Pastoral Wisdom and the Mandate to Report Abuse

Published: April 02, 2014

I am a mother of five and, as a counselor, I work with children almost every day. Sadly, many of the children I meet experience tough, heart-breaking problems and some have suffered abuse and mistreatment. I am committed to educating myself and others on the importance of protecting the vulnerable. It is a personal passion for me. It is the way I have built my family and live my life. My goal for myself, and for the larger Christian community, is that we are knowledgeable, competent, and biblically wise when it comes to handling allegations of abuse.  

The legal and biblical mandate to report

It is very challenging to respond well to accusations of abuse. These situations generate a wide range of emotions from—outrage and a demand for justice—to fear, shame, disbelief and distrust. But when abuse is brought to our attention, we must work hard to not respond based on emotion or personal bias, but instead be willing to act wisely, justly and deliberately. Reporting abuse is not simply a legal mandate, it is a moral and biblical one as well. The laws are meant to protect the innocent and reveal the guilty, to define what is abuse and what is not. I’m sure we would all agree that protecting the vulnerable is a good goal, but to do that we must also accept that it is not appropriate for anyone, except the proper agencies, to investigate an allegation or to dismiss one. 

Why some don’t report

Yet, despite these clear mandates, I find that churches and other Christian organizations are sometimes leery of reporting abuse when it comes to their attention. They look for ways to avoid complying with the law due to any number of reasons: fear of legal consequences, repercussions within the organization, or harsh reactions from the public. These concerns are further validated by horror stories where the authorities mishandle an accusation, and the situation explodes. Looking at all these possible negative outcomes, some begin to evaluate whether it is "worth the risk,” and some go on to justify not reporting because it "will only make things worse."  

The flip side of this is the implicit belief in an organization’s own ability to evaluate and respond well to abuse. It is easy for a ministry to become convinced that they will be more thoughtful, careful, and certainly more biblically-sound in their response. But in addition to violating the law, such a decision is unwise. It is not the organization’s job to investigate and "figure out the truth," and they are inadequately prepared to do so. No church or any other organization possesses the deftness, judiciousness, and discretion to interview well. The investigators know the signs of what to look for and the techniques to draw out a victim in a safe, illuminating manner. They are knowledgeable, skilled individuals who commit themselves to understanding and responding well to such issues. Churches and other ministries are not prepared to do this type of work and should not attempt it.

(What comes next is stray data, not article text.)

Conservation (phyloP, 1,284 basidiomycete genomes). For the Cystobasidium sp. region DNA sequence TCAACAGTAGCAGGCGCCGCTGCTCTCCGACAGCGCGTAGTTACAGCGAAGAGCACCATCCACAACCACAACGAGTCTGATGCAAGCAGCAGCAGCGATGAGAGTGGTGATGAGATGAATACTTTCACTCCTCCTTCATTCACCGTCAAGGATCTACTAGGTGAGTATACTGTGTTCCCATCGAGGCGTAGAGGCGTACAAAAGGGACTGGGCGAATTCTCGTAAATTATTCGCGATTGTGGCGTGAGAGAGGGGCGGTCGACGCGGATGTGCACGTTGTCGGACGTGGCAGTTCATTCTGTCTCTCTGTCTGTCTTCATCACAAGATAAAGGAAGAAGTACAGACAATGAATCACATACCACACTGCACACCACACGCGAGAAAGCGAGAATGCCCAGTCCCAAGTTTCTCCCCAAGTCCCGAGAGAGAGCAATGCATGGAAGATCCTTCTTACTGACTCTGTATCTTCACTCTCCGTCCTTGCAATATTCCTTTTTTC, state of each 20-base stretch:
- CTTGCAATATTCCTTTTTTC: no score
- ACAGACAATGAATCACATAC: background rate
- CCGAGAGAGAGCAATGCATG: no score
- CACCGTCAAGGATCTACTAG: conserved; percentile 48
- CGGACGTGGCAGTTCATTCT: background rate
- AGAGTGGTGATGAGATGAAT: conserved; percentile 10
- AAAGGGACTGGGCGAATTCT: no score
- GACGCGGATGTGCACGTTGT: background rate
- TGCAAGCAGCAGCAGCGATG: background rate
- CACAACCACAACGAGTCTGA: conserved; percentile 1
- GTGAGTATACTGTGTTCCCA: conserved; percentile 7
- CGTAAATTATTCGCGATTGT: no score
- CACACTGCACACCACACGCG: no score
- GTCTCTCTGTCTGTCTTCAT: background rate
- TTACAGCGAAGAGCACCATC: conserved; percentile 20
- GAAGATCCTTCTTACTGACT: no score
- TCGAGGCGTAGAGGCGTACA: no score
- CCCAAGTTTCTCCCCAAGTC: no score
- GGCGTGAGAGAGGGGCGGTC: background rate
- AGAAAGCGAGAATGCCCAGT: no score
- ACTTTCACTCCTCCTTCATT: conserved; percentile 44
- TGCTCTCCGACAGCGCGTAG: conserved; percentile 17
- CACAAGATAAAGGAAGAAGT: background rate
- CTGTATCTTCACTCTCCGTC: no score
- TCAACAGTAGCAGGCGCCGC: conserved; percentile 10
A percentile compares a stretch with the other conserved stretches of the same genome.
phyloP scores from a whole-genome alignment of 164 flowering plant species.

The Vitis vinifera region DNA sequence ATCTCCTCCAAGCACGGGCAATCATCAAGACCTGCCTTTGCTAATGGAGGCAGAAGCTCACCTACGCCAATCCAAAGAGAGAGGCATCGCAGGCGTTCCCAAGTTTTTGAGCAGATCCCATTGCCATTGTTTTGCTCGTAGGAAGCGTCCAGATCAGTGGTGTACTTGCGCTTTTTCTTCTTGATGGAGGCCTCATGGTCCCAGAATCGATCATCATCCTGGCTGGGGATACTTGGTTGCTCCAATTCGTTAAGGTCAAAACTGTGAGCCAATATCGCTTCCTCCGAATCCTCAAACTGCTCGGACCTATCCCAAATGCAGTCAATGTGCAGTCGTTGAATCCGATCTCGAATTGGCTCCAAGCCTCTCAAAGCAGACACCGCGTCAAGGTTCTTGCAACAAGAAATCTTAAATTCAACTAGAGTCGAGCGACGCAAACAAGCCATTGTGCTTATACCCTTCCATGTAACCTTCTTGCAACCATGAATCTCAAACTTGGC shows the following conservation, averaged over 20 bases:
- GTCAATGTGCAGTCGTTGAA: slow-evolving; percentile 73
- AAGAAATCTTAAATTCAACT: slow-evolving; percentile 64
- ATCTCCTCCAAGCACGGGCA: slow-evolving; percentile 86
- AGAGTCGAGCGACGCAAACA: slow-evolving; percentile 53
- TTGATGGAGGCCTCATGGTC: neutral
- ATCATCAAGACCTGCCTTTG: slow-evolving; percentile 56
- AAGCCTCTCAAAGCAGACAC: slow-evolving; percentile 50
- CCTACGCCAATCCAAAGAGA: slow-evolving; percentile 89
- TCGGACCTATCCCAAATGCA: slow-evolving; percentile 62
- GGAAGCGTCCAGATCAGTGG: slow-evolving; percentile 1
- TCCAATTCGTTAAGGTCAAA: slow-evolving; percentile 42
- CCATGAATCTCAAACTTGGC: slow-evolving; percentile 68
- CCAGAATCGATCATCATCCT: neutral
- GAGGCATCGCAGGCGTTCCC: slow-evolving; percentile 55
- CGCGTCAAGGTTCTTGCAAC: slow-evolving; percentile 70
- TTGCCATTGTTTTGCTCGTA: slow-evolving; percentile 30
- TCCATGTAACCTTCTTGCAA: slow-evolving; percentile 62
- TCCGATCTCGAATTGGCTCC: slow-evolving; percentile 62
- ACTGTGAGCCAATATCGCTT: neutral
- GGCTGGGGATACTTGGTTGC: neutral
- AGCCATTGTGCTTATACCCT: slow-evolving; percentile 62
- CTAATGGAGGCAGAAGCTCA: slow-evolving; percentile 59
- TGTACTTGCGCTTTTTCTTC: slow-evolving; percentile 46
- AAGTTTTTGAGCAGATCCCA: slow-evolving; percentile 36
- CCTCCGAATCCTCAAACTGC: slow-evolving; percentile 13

The need for ongoing pastoral care

But there are many things a ministry can and should do when an allegation of abuse arises. Mandated reporting and pastoral care are not at odds with one another. If an accusation is reported to the authorities, pastoral care doesn’t stop there; it has just begun! The ministry needs to have a continuing role in the situation. It must not “wash their hands” of the matter. Situations like these leave people reeling. Many will need care and follow-up as the investigation unfolds and for some time afterwards. 

Pastoral care should seek to walk alongside the abused with care and compassion. It should also consider how to care for the offender, and assess the rippling effects on family members of both the victim and the accused, as well as everyone else involved. Good pastoral leadership can provide guidance, support, nurture and hope. People need to see and experience the comfort of a loving God at a time when some will think he has somehow left them in their suffering. 

Pastoral care and mandated reporting of abuse go hand in hand; both are necessary and valuable. 

Mandated reporting is pastoral wisdom

The legal mandate to report abuse—whether it is on behalf of children, the elderly, the disabled, or those abused by authority/power—is our call as believers to protect the vulnerable. It is allowing the authorities to investigate and do their job. It is complying with the laws of the land, and it is walking along-side those who have been impacted with a sage affection. There is so much more to be said about ministering well to those who have been victimized, but it is essential that we understand that mandated reporting is pastoral care and wisdom.